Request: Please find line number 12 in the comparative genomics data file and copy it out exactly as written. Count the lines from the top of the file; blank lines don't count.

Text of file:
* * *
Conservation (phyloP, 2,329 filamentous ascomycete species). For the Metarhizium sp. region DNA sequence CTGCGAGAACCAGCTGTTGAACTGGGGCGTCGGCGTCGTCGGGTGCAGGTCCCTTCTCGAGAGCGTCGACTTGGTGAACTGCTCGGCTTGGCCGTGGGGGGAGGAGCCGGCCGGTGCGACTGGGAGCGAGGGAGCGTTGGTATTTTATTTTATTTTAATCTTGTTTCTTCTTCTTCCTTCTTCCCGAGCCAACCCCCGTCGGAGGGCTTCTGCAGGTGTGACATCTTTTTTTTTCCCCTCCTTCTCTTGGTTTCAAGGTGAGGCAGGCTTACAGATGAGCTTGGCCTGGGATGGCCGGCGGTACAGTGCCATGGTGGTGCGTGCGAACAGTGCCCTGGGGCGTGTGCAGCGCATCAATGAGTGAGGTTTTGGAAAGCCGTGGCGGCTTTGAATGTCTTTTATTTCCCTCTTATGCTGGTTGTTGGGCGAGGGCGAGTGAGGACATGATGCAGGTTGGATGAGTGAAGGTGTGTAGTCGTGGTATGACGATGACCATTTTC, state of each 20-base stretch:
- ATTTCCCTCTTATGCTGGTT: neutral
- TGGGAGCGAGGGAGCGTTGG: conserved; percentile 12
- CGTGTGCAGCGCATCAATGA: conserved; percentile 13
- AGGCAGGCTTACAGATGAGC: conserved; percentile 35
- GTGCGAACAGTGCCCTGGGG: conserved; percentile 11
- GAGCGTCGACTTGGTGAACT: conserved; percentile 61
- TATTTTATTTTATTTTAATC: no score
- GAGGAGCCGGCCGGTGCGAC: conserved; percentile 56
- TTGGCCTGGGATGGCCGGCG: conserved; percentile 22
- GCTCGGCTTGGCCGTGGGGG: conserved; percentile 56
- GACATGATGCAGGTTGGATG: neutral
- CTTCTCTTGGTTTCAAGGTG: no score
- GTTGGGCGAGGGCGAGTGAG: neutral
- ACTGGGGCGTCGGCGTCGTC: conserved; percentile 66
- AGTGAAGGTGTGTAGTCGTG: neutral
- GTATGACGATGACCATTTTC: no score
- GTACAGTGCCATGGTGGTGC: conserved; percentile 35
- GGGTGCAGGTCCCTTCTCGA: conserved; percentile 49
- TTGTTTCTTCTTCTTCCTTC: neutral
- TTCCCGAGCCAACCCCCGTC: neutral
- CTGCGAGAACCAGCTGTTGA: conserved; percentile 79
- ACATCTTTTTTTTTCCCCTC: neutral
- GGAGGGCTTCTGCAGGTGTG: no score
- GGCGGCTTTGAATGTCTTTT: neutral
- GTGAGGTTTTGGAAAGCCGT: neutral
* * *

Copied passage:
- GACATGATGCAGGTTGGATG: neutral